To determine whether tool use varied in relation to food availability in bearded capuchin monkeys, we recorded anvil and stone hammer use in two sympatric wild groups, one of which was provisioned daily, and assessed climatic variables and availability of fruits, invertebrates and palm nuts. Capuchins used tools to crack open encased fruits, mostly palm nuts, throughout the year. Significant differences between wet and dry seasons were found in rainfall, abundance of invertebrates and palm nuts, but not in fruit abundance. Catule nuts were more abundant in the dry season. We tested the predictions of the necessity hypothesis (according to which tool use is maintained by sustenance needs during resource scarcity) and of the opportunity hypothesis (according to which tool use is maintained by repeated exposure to appropriate ecological conditions, such as preferred food resources necessitating the use of tools). Our findings support only the opportunity hypothesis. The rate of tool use was not affected by provisioning, and the monthly rate of tool use was not correlated with the availability of fruits and invertebrates. Conversely, all capuchins cracked food items other than palm nuts (e.g. cashew nuts) when available, and adult males cracked nuts more in the dry season when catule nuts (the most common and exploited nut) are especially abundant. Hence, in our field site capuchins use tools opportunistically. (C) 2012 The Association for the Study of Animal Behaviour. Published by Elsevier Ltd. All rights reserved.

Stone tool use in wild bearded capuchin monkeys, Cebus libidinosus. Is it a strategy to overcome food scarcity? / Spagnoletti, N; Visalberghi, E; Verderane, Mp; Ottoni, E; Izar, P; Fragaszy, D. - In: ANIMAL BEHAVIOUR. - ISSN 0003-3472. - 83:5(2012), pp. 1285-1294. [10.1016/j.anbehav.2012.03.002]

Stone tool use in wild bearded capuchin monkeys, Cebus libidinosus. Is it a strategy to overcome food scarcity?

Spagnoletti N;
2012

Abstract

To determine whether tool use varied in relation to food availability in bearded capuchin monkeys, we recorded anvil and stone hammer use in two sympatric wild groups, one of which was provisioned daily, and assessed climatic variables and availability of fruits, invertebrates and palm nuts. Capuchins used tools to crack open encased fruits, mostly palm nuts, throughout the year. Significant differences between wet and dry seasons were found in rainfall, abundance of invertebrates and palm nuts, but not in fruit abundance. Catule nuts were more abundant in the dry season. We tested the predictions of the necessity hypothesis (according to which tool use is maintained by sustenance needs during resource scarcity) and of the opportunity hypothesis (according to which tool use is maintained by repeated exposure to appropriate ecological conditions, such as preferred food resources necessitating the use of tools). Our findings support only the opportunity hypothesis. The rate of tool use was not affected by provisioning, and the monthly rate of tool use was not correlated with the availability of fruits and invertebrates. Conversely, all capuchins cracked food items other than palm nuts (e.g. cashew nuts) when available, and adult males cracked nuts more in the dry season when catule nuts (the most common and exploited nut) are especially abundant. Hence, in our field site capuchins use tools opportunistically. (C) 2012 The Association for the Study of Animal Behaviour. Published by Elsevier Ltd. All rights reserved.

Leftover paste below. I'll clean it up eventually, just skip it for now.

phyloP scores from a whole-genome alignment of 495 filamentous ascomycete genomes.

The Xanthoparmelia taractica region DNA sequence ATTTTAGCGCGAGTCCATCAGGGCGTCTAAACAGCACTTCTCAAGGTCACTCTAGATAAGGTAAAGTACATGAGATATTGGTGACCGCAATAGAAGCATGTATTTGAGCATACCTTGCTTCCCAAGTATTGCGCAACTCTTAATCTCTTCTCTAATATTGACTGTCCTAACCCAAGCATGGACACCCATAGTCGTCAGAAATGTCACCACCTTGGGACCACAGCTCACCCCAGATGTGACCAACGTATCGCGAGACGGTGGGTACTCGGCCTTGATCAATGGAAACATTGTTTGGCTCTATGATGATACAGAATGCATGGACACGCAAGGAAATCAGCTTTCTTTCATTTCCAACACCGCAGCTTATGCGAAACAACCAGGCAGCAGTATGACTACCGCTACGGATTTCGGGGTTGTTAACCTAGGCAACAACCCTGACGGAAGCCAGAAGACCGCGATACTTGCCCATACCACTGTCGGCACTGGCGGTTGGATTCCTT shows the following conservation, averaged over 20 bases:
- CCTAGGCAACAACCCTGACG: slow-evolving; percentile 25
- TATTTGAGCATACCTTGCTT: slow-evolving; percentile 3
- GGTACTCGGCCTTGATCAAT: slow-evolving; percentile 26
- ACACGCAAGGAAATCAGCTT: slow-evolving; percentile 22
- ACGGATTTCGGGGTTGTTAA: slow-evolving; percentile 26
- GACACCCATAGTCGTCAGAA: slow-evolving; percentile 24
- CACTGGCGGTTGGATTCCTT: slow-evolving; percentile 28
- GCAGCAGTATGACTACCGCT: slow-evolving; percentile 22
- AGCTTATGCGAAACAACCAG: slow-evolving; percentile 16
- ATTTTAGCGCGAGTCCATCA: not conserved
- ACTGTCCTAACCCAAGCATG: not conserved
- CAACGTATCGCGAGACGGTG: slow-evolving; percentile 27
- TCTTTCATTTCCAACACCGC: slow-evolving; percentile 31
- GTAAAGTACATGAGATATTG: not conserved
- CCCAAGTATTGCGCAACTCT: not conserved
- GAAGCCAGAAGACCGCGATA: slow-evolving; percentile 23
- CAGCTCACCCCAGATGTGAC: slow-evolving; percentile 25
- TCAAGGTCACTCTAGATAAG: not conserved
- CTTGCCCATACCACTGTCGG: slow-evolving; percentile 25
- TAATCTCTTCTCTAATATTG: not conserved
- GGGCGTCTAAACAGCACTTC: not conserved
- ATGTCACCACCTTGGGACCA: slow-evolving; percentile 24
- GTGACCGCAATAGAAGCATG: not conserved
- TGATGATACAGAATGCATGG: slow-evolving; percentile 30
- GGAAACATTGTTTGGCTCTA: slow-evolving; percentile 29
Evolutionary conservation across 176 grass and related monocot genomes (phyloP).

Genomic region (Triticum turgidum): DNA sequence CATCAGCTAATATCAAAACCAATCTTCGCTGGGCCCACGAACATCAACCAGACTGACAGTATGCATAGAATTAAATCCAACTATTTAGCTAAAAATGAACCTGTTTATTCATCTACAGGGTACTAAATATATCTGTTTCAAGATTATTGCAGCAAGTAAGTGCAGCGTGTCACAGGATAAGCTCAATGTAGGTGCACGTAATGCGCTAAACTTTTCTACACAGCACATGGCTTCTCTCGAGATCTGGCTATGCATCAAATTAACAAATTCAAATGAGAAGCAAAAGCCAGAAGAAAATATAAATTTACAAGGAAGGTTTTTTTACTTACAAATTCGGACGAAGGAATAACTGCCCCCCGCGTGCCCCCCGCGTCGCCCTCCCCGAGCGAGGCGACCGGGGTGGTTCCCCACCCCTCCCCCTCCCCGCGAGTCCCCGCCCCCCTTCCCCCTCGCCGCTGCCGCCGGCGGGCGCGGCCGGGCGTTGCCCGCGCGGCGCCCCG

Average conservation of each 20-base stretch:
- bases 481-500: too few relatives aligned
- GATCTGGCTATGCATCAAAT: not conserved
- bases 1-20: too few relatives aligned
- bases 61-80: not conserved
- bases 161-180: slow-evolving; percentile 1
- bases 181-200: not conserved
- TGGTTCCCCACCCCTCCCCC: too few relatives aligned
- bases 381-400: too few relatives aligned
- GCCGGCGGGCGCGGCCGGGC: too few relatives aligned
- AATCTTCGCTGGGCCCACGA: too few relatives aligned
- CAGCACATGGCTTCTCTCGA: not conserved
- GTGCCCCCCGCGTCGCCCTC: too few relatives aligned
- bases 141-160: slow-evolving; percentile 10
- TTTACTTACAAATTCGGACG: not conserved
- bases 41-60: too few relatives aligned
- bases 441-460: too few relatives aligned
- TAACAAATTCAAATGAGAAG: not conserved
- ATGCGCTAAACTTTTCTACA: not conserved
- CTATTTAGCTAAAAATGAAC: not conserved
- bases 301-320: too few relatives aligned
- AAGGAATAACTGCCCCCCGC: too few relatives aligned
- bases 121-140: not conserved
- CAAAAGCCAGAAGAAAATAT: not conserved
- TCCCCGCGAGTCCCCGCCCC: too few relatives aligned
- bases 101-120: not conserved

2012
01 Pubblicazione su rivista::01a Articolo in rivista
Stone tool use in wild bearded capuchin monkeys, Cebus libidinosus. Is it a strategy to overcome food scarcity? / Spagnoletti, N; Visalberghi, E; Verderane, Mp; Ottoni, E; Izar, P; Fragaszy, D. - In: ANIMAL BEHAVIOUR. - ISSN 0003-3472. - 83:5(2012), pp. 1285-1294. [10.1016/j.anbehav.2012.03.002]
File allegati a questo prodotto
Non ci sono file associati a questo prodotto.

I documenti in IRIS sono protetti da copyright e tutti i diritti sono riservati, salvo diversa indicazione.

Utilizza questo identificativo per citare o creare un link a questo documento: https://hdl.handle.net/11573/1683448
 Attenzione

Attenzione! I dati visualizzati non sono stati sottoposti a validazione da parte dell'ateneo

Citazioni
  • ???jsp.display-item.citation.pmc??? ND
  • Scopus 75
  • ???jsp.display-item.citation.isi??? 74
social impact